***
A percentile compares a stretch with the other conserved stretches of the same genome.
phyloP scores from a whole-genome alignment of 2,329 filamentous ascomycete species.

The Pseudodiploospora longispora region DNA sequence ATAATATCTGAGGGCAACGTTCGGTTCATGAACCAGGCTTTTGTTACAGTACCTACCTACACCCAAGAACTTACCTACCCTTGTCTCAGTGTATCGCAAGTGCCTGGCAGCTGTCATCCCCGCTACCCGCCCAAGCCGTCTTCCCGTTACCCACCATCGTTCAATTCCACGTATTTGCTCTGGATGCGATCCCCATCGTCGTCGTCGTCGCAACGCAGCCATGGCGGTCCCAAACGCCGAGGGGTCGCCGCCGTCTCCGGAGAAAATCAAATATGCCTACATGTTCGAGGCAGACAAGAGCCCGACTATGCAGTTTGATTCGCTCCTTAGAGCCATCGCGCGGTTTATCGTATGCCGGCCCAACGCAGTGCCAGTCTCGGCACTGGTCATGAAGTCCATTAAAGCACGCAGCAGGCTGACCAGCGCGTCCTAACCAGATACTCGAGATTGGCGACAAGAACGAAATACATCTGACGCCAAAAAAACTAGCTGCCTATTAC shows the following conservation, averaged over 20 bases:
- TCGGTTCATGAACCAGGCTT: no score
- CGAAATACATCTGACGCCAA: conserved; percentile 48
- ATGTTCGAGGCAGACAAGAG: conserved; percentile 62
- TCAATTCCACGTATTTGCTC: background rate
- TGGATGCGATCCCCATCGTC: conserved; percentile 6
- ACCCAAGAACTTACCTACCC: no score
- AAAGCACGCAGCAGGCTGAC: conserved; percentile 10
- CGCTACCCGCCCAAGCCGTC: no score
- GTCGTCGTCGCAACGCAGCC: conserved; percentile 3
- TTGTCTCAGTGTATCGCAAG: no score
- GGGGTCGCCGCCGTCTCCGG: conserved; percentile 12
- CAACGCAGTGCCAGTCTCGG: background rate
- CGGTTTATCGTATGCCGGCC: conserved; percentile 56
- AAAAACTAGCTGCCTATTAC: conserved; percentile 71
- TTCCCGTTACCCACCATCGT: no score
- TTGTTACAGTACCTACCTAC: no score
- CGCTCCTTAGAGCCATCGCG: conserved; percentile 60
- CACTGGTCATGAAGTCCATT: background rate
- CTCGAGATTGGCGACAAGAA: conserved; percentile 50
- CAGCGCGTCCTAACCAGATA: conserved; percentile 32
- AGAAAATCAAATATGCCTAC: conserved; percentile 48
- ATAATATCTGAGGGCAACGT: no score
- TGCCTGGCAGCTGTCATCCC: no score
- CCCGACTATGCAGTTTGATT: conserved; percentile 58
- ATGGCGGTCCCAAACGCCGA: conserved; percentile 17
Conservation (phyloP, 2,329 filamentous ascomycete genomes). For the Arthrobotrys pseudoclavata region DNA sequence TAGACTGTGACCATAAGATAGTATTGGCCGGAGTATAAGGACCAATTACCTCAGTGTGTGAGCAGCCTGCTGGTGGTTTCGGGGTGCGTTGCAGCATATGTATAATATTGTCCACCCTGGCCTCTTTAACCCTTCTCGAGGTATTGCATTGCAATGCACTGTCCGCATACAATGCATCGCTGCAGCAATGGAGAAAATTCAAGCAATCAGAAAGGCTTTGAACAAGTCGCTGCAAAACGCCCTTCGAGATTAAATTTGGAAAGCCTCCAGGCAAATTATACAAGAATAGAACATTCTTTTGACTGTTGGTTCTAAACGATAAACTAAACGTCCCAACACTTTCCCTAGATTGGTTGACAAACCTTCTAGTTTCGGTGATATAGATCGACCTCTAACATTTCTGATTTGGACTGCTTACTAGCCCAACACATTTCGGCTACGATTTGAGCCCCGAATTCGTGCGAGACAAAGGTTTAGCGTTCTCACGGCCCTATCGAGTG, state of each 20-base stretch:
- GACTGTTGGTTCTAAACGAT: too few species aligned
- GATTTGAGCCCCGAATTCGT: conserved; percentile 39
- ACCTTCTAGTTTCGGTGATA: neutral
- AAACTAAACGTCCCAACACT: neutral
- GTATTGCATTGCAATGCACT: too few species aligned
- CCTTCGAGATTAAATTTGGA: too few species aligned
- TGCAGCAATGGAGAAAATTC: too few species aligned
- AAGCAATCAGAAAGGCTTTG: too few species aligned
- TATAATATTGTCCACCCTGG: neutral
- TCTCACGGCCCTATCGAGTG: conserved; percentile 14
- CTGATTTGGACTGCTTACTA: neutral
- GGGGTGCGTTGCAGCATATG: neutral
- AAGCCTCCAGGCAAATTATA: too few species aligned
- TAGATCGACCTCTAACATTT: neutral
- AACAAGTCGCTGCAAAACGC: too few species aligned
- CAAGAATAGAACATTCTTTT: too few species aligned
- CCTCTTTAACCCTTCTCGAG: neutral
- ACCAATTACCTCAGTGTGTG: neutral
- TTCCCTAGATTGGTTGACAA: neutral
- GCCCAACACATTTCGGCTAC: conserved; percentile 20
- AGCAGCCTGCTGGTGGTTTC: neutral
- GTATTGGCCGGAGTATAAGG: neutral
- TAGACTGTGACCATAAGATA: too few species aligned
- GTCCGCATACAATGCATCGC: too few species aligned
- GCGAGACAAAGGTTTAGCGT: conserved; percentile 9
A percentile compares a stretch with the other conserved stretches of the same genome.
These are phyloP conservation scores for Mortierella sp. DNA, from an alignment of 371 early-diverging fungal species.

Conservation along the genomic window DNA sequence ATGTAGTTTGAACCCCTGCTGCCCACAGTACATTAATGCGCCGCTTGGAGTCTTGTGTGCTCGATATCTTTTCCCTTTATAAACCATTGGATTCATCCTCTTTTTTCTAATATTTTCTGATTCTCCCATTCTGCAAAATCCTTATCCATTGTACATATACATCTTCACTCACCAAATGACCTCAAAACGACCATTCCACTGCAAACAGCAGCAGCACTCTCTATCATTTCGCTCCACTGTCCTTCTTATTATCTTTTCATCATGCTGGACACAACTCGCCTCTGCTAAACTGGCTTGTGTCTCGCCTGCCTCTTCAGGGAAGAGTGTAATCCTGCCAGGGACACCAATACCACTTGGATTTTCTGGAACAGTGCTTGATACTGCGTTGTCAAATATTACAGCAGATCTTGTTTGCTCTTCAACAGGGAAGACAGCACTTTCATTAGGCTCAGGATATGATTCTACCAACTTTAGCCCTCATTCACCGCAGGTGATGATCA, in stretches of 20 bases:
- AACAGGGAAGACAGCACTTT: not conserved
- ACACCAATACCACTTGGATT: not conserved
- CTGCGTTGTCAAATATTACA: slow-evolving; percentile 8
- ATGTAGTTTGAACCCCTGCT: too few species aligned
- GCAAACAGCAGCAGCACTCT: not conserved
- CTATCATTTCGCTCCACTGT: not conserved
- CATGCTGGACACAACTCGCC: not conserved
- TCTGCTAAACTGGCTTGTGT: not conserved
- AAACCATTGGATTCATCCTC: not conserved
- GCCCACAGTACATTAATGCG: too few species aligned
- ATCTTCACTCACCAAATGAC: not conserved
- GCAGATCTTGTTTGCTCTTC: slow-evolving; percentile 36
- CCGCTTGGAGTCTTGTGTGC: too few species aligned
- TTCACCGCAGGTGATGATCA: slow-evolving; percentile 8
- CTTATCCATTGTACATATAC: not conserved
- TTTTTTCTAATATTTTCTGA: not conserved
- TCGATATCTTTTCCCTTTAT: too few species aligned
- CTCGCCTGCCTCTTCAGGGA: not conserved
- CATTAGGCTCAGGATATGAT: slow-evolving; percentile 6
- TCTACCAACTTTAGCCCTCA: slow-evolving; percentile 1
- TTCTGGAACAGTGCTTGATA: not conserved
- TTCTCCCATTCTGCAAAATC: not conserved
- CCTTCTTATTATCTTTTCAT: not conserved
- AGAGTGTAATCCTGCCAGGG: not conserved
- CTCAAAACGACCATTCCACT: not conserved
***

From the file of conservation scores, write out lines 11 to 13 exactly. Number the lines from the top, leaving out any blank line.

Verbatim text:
- CGCTACCCGCCCAAGCCGTC: no score
- GTCGTCGTCGCAACGCAGCC: conserved; percentile 3
- TTGTCTCAGTGTATCGCAAG: no score